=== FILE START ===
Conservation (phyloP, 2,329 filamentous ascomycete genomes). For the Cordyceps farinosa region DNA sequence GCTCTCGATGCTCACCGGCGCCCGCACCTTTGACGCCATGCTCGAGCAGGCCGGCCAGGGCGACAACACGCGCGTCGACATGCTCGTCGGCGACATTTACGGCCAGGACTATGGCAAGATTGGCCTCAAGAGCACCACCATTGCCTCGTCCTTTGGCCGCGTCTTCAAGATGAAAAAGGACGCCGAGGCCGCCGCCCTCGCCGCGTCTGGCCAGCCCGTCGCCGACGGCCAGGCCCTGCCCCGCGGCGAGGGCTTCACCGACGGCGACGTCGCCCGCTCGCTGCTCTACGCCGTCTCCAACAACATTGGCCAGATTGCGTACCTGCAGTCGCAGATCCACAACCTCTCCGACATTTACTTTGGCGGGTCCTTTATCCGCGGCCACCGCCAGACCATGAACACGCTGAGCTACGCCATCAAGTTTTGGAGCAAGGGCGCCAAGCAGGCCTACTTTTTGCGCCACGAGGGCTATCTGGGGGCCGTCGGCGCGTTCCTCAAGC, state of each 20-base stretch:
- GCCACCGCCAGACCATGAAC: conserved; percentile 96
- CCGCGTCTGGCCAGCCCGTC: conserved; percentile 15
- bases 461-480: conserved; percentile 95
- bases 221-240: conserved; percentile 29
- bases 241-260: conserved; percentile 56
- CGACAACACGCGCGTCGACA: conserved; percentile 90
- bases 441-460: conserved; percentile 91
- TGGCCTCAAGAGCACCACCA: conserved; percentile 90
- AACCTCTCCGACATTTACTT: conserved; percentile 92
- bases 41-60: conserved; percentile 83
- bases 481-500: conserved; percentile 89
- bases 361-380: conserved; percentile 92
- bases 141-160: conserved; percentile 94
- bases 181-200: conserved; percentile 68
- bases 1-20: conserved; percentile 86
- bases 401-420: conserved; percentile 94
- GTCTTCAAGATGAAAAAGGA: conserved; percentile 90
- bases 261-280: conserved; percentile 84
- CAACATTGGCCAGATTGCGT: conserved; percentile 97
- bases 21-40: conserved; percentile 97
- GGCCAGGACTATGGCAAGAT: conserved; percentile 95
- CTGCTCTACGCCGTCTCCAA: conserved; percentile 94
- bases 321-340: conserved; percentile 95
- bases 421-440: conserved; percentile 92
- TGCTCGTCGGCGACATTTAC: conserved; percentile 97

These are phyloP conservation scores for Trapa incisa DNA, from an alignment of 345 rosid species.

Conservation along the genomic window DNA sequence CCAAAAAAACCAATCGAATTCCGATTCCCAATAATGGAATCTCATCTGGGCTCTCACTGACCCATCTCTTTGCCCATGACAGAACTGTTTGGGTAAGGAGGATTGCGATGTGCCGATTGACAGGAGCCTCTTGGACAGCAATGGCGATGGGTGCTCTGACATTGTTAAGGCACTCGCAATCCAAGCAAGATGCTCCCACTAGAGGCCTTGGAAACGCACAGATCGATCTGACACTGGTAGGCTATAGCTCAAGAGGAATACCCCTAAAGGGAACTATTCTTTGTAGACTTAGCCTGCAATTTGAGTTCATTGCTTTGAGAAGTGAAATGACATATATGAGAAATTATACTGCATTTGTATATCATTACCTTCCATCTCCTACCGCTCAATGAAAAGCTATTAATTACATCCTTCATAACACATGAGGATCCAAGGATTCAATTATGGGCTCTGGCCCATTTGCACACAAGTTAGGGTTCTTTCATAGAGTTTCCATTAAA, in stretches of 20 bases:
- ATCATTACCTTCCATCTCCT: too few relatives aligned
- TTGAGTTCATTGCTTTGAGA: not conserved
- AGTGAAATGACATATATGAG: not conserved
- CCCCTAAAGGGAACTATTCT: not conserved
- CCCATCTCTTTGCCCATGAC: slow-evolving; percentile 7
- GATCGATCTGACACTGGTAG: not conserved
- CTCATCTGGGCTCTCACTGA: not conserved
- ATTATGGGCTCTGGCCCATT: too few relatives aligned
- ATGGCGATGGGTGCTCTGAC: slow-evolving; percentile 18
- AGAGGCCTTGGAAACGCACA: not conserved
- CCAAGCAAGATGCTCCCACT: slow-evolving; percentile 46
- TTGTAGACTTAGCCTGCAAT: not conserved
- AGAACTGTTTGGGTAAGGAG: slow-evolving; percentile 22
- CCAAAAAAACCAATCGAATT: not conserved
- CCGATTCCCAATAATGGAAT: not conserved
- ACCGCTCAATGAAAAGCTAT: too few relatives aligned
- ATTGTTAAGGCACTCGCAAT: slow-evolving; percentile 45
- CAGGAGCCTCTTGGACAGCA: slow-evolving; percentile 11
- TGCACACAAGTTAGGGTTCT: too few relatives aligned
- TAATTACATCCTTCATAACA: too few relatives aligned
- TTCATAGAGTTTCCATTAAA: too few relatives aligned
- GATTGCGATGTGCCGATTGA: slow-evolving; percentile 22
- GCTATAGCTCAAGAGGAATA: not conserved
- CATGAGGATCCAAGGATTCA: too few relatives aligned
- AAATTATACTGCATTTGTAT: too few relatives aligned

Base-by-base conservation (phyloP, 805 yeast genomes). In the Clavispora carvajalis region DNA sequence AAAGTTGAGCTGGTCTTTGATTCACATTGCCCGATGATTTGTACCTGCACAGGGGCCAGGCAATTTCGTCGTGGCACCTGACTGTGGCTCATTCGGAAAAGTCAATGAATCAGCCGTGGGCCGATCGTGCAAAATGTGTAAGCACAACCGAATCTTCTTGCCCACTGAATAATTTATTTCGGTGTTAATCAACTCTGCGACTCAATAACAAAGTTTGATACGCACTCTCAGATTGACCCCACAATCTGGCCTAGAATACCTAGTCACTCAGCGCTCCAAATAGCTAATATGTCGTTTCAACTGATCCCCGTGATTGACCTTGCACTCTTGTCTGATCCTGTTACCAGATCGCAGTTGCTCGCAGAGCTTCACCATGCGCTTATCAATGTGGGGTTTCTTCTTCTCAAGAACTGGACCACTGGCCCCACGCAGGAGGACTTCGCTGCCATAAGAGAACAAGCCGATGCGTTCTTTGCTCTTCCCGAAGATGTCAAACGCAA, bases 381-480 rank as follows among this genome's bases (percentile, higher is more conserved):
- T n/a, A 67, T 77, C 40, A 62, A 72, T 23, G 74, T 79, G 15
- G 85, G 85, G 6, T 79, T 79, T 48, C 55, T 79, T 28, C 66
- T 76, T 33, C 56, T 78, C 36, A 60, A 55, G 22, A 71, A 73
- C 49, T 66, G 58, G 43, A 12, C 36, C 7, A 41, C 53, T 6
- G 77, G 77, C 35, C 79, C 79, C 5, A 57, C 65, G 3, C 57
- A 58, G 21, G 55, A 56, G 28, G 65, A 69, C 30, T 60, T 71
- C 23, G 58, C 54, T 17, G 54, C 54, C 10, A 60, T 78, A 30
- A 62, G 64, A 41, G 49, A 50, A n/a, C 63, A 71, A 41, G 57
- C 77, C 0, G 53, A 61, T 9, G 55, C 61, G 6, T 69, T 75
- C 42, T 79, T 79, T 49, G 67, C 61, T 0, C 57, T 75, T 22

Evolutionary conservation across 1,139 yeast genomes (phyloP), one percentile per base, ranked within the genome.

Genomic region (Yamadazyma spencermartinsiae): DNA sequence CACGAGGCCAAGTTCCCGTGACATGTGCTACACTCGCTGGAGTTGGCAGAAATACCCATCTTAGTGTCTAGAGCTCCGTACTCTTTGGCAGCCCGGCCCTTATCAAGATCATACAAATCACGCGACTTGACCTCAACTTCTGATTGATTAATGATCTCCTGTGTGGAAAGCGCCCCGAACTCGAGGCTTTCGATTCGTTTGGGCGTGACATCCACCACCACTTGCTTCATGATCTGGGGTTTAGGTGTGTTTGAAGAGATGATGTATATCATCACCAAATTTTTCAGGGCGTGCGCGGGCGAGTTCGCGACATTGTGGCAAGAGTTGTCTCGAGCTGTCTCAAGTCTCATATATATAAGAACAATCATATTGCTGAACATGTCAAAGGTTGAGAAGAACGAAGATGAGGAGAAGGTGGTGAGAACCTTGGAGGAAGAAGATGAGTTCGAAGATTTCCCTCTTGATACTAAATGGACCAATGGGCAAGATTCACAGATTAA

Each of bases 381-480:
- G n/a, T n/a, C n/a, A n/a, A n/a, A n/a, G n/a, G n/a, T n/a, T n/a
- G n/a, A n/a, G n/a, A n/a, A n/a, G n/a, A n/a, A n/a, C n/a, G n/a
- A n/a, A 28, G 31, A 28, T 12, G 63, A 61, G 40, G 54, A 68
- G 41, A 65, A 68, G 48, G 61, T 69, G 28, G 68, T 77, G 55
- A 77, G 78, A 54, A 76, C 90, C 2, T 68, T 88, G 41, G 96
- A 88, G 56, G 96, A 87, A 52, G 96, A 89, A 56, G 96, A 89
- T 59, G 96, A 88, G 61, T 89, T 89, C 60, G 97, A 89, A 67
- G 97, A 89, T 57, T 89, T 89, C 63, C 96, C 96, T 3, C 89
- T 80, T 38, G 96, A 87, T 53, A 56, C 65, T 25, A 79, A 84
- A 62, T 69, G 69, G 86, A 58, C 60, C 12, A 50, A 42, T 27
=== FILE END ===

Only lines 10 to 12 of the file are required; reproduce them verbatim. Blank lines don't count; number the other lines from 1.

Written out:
- AACCTCTCCGACATTTACTT: conserved; percentile 92
- bases 41-60: conserved; percentile 83
- bases 481-500: conserved; percentile 89